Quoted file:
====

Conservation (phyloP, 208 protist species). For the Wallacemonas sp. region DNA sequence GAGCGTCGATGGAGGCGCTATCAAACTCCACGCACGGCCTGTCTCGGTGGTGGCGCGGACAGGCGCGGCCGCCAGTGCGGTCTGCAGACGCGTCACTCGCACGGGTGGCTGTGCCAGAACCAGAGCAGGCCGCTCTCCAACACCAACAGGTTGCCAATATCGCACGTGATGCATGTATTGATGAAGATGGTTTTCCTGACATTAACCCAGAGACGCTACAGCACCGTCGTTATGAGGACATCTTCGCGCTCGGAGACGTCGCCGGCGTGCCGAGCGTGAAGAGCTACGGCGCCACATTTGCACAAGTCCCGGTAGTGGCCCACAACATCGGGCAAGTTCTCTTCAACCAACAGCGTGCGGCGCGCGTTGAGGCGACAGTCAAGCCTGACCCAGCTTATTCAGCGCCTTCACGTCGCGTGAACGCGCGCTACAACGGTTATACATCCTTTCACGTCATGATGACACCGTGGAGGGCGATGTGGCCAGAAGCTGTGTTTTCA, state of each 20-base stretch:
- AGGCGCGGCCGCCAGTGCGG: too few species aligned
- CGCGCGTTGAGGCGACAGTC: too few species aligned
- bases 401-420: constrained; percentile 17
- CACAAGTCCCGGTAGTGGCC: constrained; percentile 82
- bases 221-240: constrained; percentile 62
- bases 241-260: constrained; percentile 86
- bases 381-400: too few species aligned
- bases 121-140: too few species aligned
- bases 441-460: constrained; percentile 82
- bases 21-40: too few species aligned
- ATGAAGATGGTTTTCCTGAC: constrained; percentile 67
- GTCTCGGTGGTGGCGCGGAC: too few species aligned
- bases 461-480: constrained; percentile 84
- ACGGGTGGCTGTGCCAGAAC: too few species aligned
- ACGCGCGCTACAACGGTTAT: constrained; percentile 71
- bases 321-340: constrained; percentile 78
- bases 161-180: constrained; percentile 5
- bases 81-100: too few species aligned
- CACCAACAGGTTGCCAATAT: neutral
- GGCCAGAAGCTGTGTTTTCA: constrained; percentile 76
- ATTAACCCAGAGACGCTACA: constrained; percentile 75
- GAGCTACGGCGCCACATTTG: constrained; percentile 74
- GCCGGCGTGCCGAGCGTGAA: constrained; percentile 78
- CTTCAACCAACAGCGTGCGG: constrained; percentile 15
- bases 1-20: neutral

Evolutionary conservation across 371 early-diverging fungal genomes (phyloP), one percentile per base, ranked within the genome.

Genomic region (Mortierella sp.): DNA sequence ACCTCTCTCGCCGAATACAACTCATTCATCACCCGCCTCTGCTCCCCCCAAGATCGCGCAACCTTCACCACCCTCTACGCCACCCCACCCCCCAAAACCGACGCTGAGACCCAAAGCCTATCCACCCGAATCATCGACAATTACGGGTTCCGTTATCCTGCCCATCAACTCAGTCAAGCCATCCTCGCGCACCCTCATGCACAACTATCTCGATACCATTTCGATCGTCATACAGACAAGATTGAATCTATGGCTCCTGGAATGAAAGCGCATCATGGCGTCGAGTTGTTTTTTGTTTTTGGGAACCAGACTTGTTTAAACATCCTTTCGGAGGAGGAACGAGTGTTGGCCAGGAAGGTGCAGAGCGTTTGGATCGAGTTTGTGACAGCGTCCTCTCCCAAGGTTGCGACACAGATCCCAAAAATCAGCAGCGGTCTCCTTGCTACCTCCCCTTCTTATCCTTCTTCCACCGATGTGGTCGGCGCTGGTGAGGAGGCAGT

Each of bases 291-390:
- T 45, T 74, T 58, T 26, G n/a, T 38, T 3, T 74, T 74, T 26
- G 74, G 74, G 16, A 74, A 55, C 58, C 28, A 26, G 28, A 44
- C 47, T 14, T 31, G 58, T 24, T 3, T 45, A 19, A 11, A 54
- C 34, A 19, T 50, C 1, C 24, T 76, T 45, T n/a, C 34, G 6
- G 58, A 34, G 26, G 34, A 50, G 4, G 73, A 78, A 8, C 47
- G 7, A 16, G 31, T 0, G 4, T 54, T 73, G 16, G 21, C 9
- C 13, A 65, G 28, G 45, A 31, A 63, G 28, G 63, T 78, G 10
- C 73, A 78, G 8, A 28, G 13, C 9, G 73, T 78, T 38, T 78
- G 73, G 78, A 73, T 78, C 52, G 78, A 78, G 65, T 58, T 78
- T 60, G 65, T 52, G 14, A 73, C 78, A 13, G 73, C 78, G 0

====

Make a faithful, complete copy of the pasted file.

Conservation (phyloP, 208 protist species). For the Wallacemonas sp. region DNA sequence GAGCGTCGATGGAGGCGCTATCAAACTCCACGCACGGCCTGTCTCGGTGGTGGCGCGGACAGGCGCGGCCGCCAGTGCGGTCTGCAGACGCGTCACTCGCACGGGTGGCTGTGCCAGAACCAGAGCAGGCCGCTCTCCAACACCAACAGGTTGCCAATATCGCACGTGATGCATGTATTGATGAAGATGGTTTTCCTGACATTAACCCAGAGACGCTACAGCACCGTCGTTATGAGGACATCTTCGCGCTCGGAGACGTCGCCGGCGTGCCGAGCGTGAAGAGCTACGGCGCCACATTTGCACAAGTCCCGGTAGTGGCCCACAACATCGGGCAAGTTCTCTTCAACCAACAGCGTGCGGCGCGCGTTGAGGCGACAGTCAAGCCTGACCCAGCTTATTCAGCGCCTTCACGTCGCGTGAACGCGCGCTACAACGGTTATACATCCTTTCACGTCATGATGACACCGTGGAGGGCGATGTGGCCAGAAGCTGTGTTTTCA, state of each 20-base stretch:
- AGGCGCGGCCGCCAGTGCGG: too few species aligned
- CGCGCGTTGAGGCGACAGTC: too few species aligned
- bases 401-420: constrained; percentile 17
- CACAAGTCCCGGTAGTGGCC: constrained; percentile 82
- bases 221-240: constrained; percentile 62
- bases 241-260: constrained; percentile 86
- bases 381-400: too few species aligned
- bases 121-140: too few species aligned
- bases 441-460: constrained; percentile 82
- bases 21-40: too few species aligned
- ATGAAGATGGTTTTCCTGAC: constrained; percentile 67
- GTCTCGGTGGTGGCGCGGAC: too few species aligned
- bases 461-480: constrained; percentile 84
- ACGGGTGGCTGTGCCAGAAC: too few species aligned
- ACGCGCGCTACAACGGTTAT: constrained; percentile 71
- bases 321-340: constrained; percentile 78
- bases 161-180: constrained; percentile 5
- bases 81-100: too few species aligned
- CACCAACAGGTTGCCAATAT: neutral
- GGCCAGAAGCTGTGTTTTCA: constrained; percentile 76
- ATTAACCCAGAGACGCTACA: constrained; percentile 75
- GAGCTACGGCGCCACATTTG: constrained; percentile 74
- GCCGGCGTGCCGAGCGTGAA: constrained; percentile 78
- CTTCAACCAACAGCGTGCGG: constrained; percentile 15
- bases 1-20: neutral

Evolutionary conservation across 371 early-diverging fungal genomes (phyloP), one percentile per base, ranked within the genome.

Genomic region (Mortierella sp.): DNA sequence ACCTCTCTCGCCGAATACAACTCATTCATCACCCGCCTCTGCTCCCCCCAAGATCGCGCAACCTTCACCACCCTCTACGCCACCCCACCCCCCAAAACCGACGCTGAGACCCAAAGCCTATCCACCCGAATCATCGACAATTACGGGTTCCGTTATCCTGCCCATCAACTCAGTCAAGCCATCCTCGCGCACCCTCATGCACAACTATCTCGATACCATTTCGATCGTCATACAGACAAGATTGAATCTATGGCTCCTGGAATGAAAGCGCATCATGGCGTCGAGTTGTTTTTTGTTTTTGGGAACCAGACTTGTTTAAACATCCTTTCGGAGGAGGAACGAGTGTTGGCCAGGAAGGTGCAGAGCGTTTGGATCGAGTTTGTGACAGCGTCCTCTCCCAAGGTTGCGACACAGATCCCAAAAATCAGCAGCGGTCTCCTTGCTACCTCCCCTTCTTATCCTTCTTCCACCGATGTGGTCGGCGCTGGTGAGGAGGCAGT

Each of bases 291-390:
- T 45, T 74, T 58, T 26, G n/a, T 38, T 3, T 74, T 74, T 26
- G 74, G 74, G 16, A 74, A 55, C 58, C 28, A 26, G 28, A 44
- C 47, T 14, T 31, G 58, T 24, T 3, T 45, A 19, A 11, A 54
- C 34, A 19, T 50, C 1, C 24, T 76, T 45, T n/a, C 34, G 6
- G 58, A 34, G 26, G 34, A 50, G 4, G 73, A 78, A 8, C 47
- G 7, A 16, G 31, T 0, G 4, T 54, T 73, G 16, G 21, C 9
- C 13, A 65, G 28, G 45, A 31, A 63, G 28, G 63, T 78, G 10
- C 73, A 78, G 8, A 28, G 13, C 9, G 73, T 78, T 38, T 78
- G 73, G 78, A 73, T 78, C 52, G 78, A 78, G 65, T 58, T 78
- T 60, G 65, T 52, G 14, A 73, C 78, A 13, G 73, C 78, G 0